Braungart talked about how at the Eco Build event many of the displays, flooring and materials used to create the exhibitions were filled with chemicals and were un-ecofriendly, it seemed ironic that the carpets used at a sustainable event were designed cheap, to look good with a short life span the opposite of the Eco Build's vision.

Braungart believes the concept of Eco-Effectiveness is the way forward rather than Eco-Efficiency. Eco-Efficiency means doing the right thing where as Eco-Effectiveness means doing things right. Embracing this concepts allows us to think about transforming our footprint into a source that supports the environment allowing it to rely on the footprint rather than trying to reduce our footprint. In order to adopt this method a we must be positive driven rather than blame driven, celebrate our footprints to succeed in reaching a beneficial impact.
It was a though provoking lecture that helped me realise the alternatives to designing sustainably, how instead trying to fix our mistakes we should embrace what we have done and improve our processes. It's a process allowing us to move forward rather than dwell in our past. Eventually designing sustainably wont be a requirement we need to fit into our products and designs but instead will be subconscious and automatic. It will come naturally.

Friday, 19 February 2010

Sustainability in Buildings


As part of our current project we have been asked to remodel and upcycle a current building situated on Seafield Road in Dundee. The brief stating that the client (whom we have met and discussed her requirements) will both live and work in the newly designed building. She works as a book conservator so we have to take into account her workspace and requirements for both living and working. However the main issue in our brief is that the building's refurbishment must be part of an environmental design as part of our Reuse, Reduce and Recycle theme.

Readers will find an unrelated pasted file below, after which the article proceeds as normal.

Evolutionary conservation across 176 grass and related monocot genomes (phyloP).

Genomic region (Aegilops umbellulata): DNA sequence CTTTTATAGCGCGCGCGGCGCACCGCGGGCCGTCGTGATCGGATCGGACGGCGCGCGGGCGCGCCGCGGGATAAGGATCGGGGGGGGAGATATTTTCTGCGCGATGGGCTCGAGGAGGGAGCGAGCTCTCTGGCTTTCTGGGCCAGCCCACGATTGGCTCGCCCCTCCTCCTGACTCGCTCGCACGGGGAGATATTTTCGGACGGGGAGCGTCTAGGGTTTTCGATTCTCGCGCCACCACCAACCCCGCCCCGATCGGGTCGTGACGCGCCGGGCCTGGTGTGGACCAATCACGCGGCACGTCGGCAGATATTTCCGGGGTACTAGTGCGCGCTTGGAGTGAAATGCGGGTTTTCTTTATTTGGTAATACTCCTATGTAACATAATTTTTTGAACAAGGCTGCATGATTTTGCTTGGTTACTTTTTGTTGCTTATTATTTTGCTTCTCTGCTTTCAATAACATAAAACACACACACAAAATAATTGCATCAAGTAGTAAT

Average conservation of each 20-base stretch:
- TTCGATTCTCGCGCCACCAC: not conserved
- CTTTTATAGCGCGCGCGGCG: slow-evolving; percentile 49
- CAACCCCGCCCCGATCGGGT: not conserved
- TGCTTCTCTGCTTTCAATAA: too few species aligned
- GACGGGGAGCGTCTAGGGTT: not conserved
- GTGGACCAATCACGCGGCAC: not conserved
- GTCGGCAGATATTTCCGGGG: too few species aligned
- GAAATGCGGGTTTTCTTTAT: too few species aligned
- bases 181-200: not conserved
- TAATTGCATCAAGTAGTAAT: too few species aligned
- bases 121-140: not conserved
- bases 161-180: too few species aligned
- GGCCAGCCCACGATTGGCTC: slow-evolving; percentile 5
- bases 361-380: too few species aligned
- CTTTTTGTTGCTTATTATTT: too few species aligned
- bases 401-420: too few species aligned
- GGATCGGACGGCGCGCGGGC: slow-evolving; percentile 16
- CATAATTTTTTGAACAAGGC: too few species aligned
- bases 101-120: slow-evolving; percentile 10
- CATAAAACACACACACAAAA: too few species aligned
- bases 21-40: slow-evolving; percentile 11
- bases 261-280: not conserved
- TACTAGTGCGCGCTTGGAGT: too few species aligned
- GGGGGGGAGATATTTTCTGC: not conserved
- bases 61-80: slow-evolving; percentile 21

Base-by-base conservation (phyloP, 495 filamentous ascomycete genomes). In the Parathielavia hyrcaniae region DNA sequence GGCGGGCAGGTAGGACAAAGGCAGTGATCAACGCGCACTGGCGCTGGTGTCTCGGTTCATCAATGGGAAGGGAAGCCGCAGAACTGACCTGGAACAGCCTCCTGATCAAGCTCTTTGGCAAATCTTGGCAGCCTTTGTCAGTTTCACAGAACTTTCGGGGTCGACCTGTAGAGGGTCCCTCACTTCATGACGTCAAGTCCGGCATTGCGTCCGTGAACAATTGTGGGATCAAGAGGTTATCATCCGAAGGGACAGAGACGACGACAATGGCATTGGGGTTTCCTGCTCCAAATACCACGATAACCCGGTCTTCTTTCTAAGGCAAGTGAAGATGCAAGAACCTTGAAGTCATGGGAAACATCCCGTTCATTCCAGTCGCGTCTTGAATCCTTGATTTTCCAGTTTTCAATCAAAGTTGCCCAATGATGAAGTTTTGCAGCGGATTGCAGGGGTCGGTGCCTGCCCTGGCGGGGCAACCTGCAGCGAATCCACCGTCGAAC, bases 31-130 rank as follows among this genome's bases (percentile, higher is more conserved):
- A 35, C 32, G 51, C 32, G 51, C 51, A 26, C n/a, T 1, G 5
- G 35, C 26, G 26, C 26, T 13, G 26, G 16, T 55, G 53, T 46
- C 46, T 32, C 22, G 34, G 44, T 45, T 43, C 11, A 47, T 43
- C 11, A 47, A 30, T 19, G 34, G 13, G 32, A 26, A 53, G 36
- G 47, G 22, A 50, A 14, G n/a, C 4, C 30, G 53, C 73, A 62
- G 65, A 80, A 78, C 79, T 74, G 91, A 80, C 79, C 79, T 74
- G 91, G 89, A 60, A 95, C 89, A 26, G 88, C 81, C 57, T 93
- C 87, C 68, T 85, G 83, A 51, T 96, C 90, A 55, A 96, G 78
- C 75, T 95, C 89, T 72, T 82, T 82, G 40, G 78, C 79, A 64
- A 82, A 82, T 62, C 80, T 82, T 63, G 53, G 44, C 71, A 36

Since the issue of environmental design is so broad and seemingly infinite we were given the opportunity to hear guest speaker Richard Atkins, an environmental architect, speak to us about the company he works for and their projects. It gave us a much more understanding of the effort and thought that goes into making a building sustainably but also an insight into how much technology is being developed to allow us as designers to be able to move forward and design for the environment.

Atkins made a point that carbon emissions only accounts for a small fraction of the sustainability issue and that when designing a building you have to think beyond that target. Settings targets for the building to be non-PVC, non-OPC, carbon neutral, autonomous, low toxic, low embodied energy material and the overall footprint of the design and it's process is just a start to completing a successfully sustainably build.

Atkins went into detail about a project in Edinburgh, Norton Park, which related alot to our current project as he undertook the refurbishment of an old Victorian school. They managed to incorporate many environmental measures into the design such as:

Increased insulation levels
Secondary double glazing
High efficiency lighting
Low toxicity paints
Modulated boilers
Solar slate systems....

... and many more.

Not only did he explain the environmental elements of the build for reuse of the building but he talked about how it would even be sustainable when the building was not needed. Everything in the building was easy to unassemble and available to reuse and recycle. This allowed us to think about the bigger picture that even though you may design for a specific purpose and time, this will eventually run it's course and to allow your 'sustainable' design to be worth the effort you must think beyond it's life time.

The Disneyfication of Culture Continued


Mickey Mouse Monopoly

These links are to a documentary on Disneyfication of our culture including both arguments to the views on whether Disney is responsible for enforcing a specific childhood culture or if they are just creative and lovable entertainment. They introduce a good topic for discussion covering influences and power of large corporation companies and their objectives.